"Absolutely," he says. "We're not of the size to do that, but it makes sense for our shareholders."
Allison is well-acquainted with the rewards of investing in banks. He controlled the seventh-largest block of First Commercial stock when the merger with Regions was announced. Those shares were worth about $50 million.
It all started with Allison buying a 25 percent stake in the Conway bank for $900,000 in 1984 and selling the bank to First Commercial a few months later in an $11.1 million stock swap.
His varied banking interests include savings and loan association survivors like Coast Federal Savings Bank of Los Angeles, which was purchased by H.F Ahmanson & Co. of Irwindale, Calif., which in turn is in the process of merging with Washington Mutual Inc. of Seattle.
Allison also is an indirect investor in BankAmerica Corp., the successor to NationsBank Corp. He became the bank's landlord after buying its main Conway location in November 1997 for $2.8 million.
The 38,000-SF office building was originally the headquarters of First State Bank of Conway, which was bought by Little Rock's Worthen Banking Corp., which was bought by St. Louis-based Boatmen's Bancshares Inc., which was bought by NationsBank Corp. of Charlotte, N.C., which merged with San Francisco-based BankAmerica Corp.
And, no, this building isn't one of the downtown locations in the works for Bank of Holly Grove.
"I'm sure [BankAmerica] will be here as long as they want to be here," Allison says. "They have a four-year lease with several options to renew."
He relocated his office to the building's second floor a month ago. The move is a definite step up from his former locale, an informal comfortable prefab residence on the grounds of the old King Homes Manufacturing plant west of Conway.
His new hardwood-paneled digs, once a bank president's office, include a telephone within easy reach of the commode in the executive bathroom. The tele-potty amenity is a non-functioning holdover from previous occupants, Allison reports with a laugh.
Friends had pestered him for years to set up shop in a less-remote office, one more in keeping with his status as a multimillionaire. But his decision to move into the heart of downtown Conway had as much to do with added security as fashion statements.
The coded security lock door is a barrier that was absent when John Avery Slack escaped from prison and walked into Allison's old office unannounced last year. The ex-Green Beret forced Allison at gunpoint to drive him to the Conway airport in hopes of fleeing the country.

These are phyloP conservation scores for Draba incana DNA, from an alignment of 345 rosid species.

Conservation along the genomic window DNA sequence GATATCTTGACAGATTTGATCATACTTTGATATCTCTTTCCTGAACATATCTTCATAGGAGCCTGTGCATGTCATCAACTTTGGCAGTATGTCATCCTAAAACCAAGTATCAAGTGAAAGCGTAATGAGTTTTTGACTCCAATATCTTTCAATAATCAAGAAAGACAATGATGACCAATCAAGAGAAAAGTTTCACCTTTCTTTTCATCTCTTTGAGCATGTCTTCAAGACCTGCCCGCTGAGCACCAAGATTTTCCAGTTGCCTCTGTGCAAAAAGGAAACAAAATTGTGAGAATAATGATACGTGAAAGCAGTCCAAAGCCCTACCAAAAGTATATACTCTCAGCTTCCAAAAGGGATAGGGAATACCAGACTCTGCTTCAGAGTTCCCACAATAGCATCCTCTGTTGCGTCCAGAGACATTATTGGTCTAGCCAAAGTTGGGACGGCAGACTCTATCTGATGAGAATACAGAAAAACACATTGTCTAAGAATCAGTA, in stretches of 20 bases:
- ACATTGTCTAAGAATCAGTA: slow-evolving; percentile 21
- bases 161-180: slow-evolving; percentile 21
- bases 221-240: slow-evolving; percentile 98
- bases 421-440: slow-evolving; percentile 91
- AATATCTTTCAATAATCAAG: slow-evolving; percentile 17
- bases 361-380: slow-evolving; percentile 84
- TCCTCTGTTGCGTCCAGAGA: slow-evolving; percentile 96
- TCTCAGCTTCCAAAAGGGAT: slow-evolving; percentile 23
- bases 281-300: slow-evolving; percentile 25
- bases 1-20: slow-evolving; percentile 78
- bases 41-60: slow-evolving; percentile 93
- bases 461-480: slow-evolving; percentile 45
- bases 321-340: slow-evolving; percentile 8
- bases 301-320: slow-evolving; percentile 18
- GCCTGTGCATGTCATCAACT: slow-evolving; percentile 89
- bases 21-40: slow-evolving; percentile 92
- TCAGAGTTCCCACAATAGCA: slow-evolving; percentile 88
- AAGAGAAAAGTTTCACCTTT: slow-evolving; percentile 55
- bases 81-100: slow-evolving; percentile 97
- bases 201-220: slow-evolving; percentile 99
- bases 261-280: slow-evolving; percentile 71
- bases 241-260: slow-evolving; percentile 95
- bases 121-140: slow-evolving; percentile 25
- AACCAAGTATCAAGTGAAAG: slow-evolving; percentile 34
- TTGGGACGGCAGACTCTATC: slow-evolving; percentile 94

"The next time someone tries to kidnap me they will have to work a little harder," Allison says.
Allison thwarted his abductor's getaway scheme by careening his Mercedes convertible into the path of a city dump truck. Slack was serving time for kidnapping the wife of Allison's friend, Lieblong.
Allison and Lieblong hold a combined 20 percent stake in Marine Bank of the Florida Keys. Founded three years ago in Marathon, Fla., the institution is approaching $50 million in total assets.
Allison also owns a small piece of Little Rock's Pinnacle Bank. He was among the second batch of investors who bought into the bank after it opened in 1997.
Adcock was in on the First National deal in 1984, too. His banking interests can be traced back even farther to Merchants & Farmers Bank in Dumas, which his family controls.
The family sold Adcock Seed and Grain Co., and Adcock focused his career sights on banking. He rose to executive vice president at First National in Conway after working his way up as a management trainee in 1970.
Adcock maintains his agri roots in Desha County with his ownership of Ballowe Farm five miles north of Gould. The 1,500-acre cotton and soybean spread backs up to Cummins Prison Farm.
Allison's fortune was founded in the mobile home business, and he is still a paid consultant for Cavalier Homes Inc. of Wichita Falls, Texas.
Faulkner County Bank Deposits
Deposits % 1997 % 1996
Institution/Headquarters (thousands) Market Market
First National Bank/Conway $277,277 42.3 39.6
Four locations in Conway and one each in Greenbrier,
Mayflower and Vilonia
NationsBank/Charlotte, N.C. 147,039 22.4 28.3
Four locations in Conway
First Community Bank/Conway 93,999 14.4 11.2
Two locations in Conway and one in Greenbrier
Mercantile Bank of Arkansas/North Little Rock 70,538 10.8 14.3
Two locations in Conway
Superior Federal Bank/Fort Smith 32,394 4.9 4.9
Two locations in Conway
First Financial Bank/El Dorado 13,775 2.1 -
One location in Conway
National Bank of Arkansas/North Little Rock 10,824 1.7 0.3
One location in Conway
One National Bank/Little Rock 9,189 1.4 1.4
One location in Greenbrier
Banks Branches Deposits
Total 8 21 $655,035
Source: Federal Deposit Insurance Corp. as of June 30, 1996-97.